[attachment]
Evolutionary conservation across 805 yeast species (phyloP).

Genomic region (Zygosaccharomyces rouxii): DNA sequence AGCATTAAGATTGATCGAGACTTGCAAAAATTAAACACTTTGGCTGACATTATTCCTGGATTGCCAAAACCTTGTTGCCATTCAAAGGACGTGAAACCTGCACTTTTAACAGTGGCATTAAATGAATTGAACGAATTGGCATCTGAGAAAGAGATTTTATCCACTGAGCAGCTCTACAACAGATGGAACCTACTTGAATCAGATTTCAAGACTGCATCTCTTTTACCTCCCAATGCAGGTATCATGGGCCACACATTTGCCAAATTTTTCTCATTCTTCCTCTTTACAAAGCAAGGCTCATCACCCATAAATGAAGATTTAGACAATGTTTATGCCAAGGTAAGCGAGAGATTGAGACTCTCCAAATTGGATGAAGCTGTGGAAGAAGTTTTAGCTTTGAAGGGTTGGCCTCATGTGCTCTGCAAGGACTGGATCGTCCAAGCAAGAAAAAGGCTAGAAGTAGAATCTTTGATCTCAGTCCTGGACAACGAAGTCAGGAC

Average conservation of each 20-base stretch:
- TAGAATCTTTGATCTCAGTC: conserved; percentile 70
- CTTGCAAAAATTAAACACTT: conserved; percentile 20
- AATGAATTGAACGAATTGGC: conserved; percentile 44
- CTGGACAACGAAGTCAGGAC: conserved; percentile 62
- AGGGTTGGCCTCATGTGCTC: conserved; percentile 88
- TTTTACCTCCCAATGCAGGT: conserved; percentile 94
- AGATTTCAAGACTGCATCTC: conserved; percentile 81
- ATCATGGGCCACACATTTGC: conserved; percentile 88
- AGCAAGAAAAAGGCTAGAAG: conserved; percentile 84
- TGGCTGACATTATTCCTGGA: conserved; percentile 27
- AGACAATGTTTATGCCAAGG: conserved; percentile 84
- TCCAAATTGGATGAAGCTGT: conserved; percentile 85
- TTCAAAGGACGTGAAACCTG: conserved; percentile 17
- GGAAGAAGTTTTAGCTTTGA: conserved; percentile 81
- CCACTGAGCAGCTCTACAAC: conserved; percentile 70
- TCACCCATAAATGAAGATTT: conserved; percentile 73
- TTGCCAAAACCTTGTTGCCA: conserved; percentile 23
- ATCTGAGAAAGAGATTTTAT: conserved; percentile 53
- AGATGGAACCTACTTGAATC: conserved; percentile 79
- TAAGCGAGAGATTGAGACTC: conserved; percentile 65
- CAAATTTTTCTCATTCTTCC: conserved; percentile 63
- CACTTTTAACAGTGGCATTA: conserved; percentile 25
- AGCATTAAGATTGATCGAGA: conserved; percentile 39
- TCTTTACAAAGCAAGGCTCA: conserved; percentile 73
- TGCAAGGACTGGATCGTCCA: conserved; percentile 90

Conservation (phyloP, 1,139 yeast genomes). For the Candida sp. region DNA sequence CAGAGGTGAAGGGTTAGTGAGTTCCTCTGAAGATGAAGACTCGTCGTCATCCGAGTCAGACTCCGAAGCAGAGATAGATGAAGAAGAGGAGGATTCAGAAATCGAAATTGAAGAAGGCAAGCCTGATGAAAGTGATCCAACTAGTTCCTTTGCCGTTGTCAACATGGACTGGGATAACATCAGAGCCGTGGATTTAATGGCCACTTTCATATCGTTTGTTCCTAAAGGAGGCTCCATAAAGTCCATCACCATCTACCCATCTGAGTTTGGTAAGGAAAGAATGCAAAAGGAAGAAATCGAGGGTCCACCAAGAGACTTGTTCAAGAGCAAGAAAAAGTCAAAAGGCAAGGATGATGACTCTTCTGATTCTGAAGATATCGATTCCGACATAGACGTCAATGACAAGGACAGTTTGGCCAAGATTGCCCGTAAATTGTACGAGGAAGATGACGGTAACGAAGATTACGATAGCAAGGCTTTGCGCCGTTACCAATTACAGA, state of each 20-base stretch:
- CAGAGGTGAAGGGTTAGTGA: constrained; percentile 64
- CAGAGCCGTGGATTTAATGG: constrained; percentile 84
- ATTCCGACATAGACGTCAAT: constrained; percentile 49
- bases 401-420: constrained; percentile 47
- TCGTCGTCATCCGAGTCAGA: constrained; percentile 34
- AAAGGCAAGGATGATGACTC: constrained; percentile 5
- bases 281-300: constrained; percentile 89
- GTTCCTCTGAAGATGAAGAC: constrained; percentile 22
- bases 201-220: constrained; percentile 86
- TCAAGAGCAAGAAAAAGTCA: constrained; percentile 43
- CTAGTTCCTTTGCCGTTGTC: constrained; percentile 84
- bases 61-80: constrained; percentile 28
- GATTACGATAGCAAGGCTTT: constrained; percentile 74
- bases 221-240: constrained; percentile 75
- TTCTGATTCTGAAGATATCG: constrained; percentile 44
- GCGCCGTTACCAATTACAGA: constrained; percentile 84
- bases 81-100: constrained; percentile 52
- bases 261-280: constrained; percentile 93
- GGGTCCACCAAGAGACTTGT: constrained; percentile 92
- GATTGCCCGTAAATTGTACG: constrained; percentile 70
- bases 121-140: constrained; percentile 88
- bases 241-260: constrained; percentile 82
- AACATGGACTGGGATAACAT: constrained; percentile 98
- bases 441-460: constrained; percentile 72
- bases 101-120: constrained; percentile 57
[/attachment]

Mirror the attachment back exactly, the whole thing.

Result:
Evolutionary conservation across 805 yeast species (phyloP).

Genomic region (Zygosaccharomyces rouxii): DNA sequence AGCATTAAGATTGATCGAGACTTGCAAAAATTAAACACTTTGGCTGACATTATTCCTGGATTGCCAAAACCTTGTTGCCATTCAAAGGACGTGAAACCTGCACTTTTAACAGTGGCATTAAATGAATTGAACGAATTGGCATCTGAGAAAGAGATTTTATCCACTGAGCAGCTCTACAACAGATGGAACCTACTTGAATCAGATTTCAAGACTGCATCTCTTTTACCTCCCAATGCAGGTATCATGGGCCACACATTTGCCAAATTTTTCTCATTCTTCCTCTTTACAAAGCAAGGCTCATCACCCATAAATGAAGATTTAGACAATGTTTATGCCAAGGTAAGCGAGAGATTGAGACTCTCCAAATTGGATGAAGCTGTGGAAGAAGTTTTAGCTTTGAAGGGTTGGCCTCATGTGCTCTGCAAGGACTGGATCGTCCAAGCAAGAAAAAGGCTAGAAGTAGAATCTTTGATCTCAGTCCTGGACAACGAAGTCAGGAC

Average conservation of each 20-base stretch:
- TAGAATCTTTGATCTCAGTC: conserved; percentile 70
- CTTGCAAAAATTAAACACTT: conserved; percentile 20
- AATGAATTGAACGAATTGGC: conserved; percentile 44
- CTGGACAACGAAGTCAGGAC: conserved; percentile 62
- AGGGTTGGCCTCATGTGCTC: conserved; percentile 88
- TTTTACCTCCCAATGCAGGT: conserved; percentile 94
- AGATTTCAAGACTGCATCTC: conserved; percentile 81
- ATCATGGGCCACACATTTGC: conserved; percentile 88
- AGCAAGAAAAAGGCTAGAAG: conserved; percentile 84
- TGGCTGACATTATTCCTGGA: conserved; percentile 27
- AGACAATGTTTATGCCAAGG: conserved; percentile 84
- TCCAAATTGGATGAAGCTGT: conserved; percentile 85
- TTCAAAGGACGTGAAACCTG: conserved; percentile 17
- GGAAGAAGTTTTAGCTTTGA: conserved; percentile 81
- CCACTGAGCAGCTCTACAAC: conserved; percentile 70
- TCACCCATAAATGAAGATTT: conserved; percentile 73
- TTGCCAAAACCTTGTTGCCA: conserved; percentile 23
- ATCTGAGAAAGAGATTTTAT: conserved; percentile 53
- AGATGGAACCTACTTGAATC: conserved; percentile 79
- TAAGCGAGAGATTGAGACTC: conserved; percentile 65
- CAAATTTTTCTCATTCTTCC: conserved; percentile 63
- CACTTTTAACAGTGGCATTA: conserved; percentile 25
- AGCATTAAGATTGATCGAGA: conserved; percentile 39
- TCTTTACAAAGCAAGGCTCA: conserved; percentile 73
- TGCAAGGACTGGATCGTCCA: conserved; percentile 90

Conservation (phyloP, 1,139 yeast genomes). For the Candida sp. region DNA sequence CAGAGGTGAAGGGTTAGTGAGTTCCTCTGAAGATGAAGACTCGTCGTCATCCGAGTCAGACTCCGAAGCAGAGATAGATGAAGAAGAGGAGGATTCAGAAATCGAAATTGAAGAAGGCAAGCCTGATGAAAGTGATCCAACTAGTTCCTTTGCCGTTGTCAACATGGACTGGGATAACATCAGAGCCGTGGATTTAATGGCCACTTTCATATCGTTTGTTCCTAAAGGAGGCTCCATAAAGTCCATCACCATCTACCCATCTGAGTTTGGTAAGGAAAGAATGCAAAAGGAAGAAATCGAGGGTCCACCAAGAGACTTGTTCAAGAGCAAGAAAAAGTCAAAAGGCAAGGATGATGACTCTTCTGATTCTGAAGATATCGATTCCGACATAGACGTCAATGACAAGGACAGTTTGGCCAAGATTGCCCGTAAATTGTACGAGGAAGATGACGGTAACGAAGATTACGATAGCAAGGCTTTGCGCCGTTACCAATTACAGA, state of each 20-base stretch:
- CAGAGGTGAAGGGTTAGTGA: constrained; percentile 64
- CAGAGCCGTGGATTTAATGG: constrained; percentile 84
- ATTCCGACATAGACGTCAAT: constrained; percentile 49
- bases 401-420: constrained; percentile 47
- TCGTCGTCATCCGAGTCAGA: constrained; percentile 34
- AAAGGCAAGGATGATGACTC: constrained; percentile 5
- bases 281-300: constrained; percentile 89
- GTTCCTCTGAAGATGAAGAC: constrained; percentile 22
- bases 201-220: constrained; percentile 86
- TCAAGAGCAAGAAAAAGTCA: constrained; percentile 43
- CTAGTTCCTTTGCCGTTGTC: constrained; percentile 84
- bases 61-80: constrained; percentile 28
- GATTACGATAGCAAGGCTTT: constrained; percentile 74
- bases 221-240: constrained; percentile 75
- TTCTGATTCTGAAGATATCG: constrained; percentile 44
- GCGCCGTTACCAATTACAGA: constrained; percentile 84
- bases 81-100: constrained; percentile 52
- bases 261-280: constrained; percentile 93
- GGGTCCACCAAGAGACTTGT: constrained; percentile 92
- GATTGCCCGTAAATTGTACG: constrained; percentile 70
- bases 121-140: constrained; percentile 88
- bases 241-260: constrained; percentile 82
- AACATGGACTGGGATAACAT: constrained; percentile 98
- bases 441-460: constrained; percentile 72
- bases 101-120: constrained; percentile 57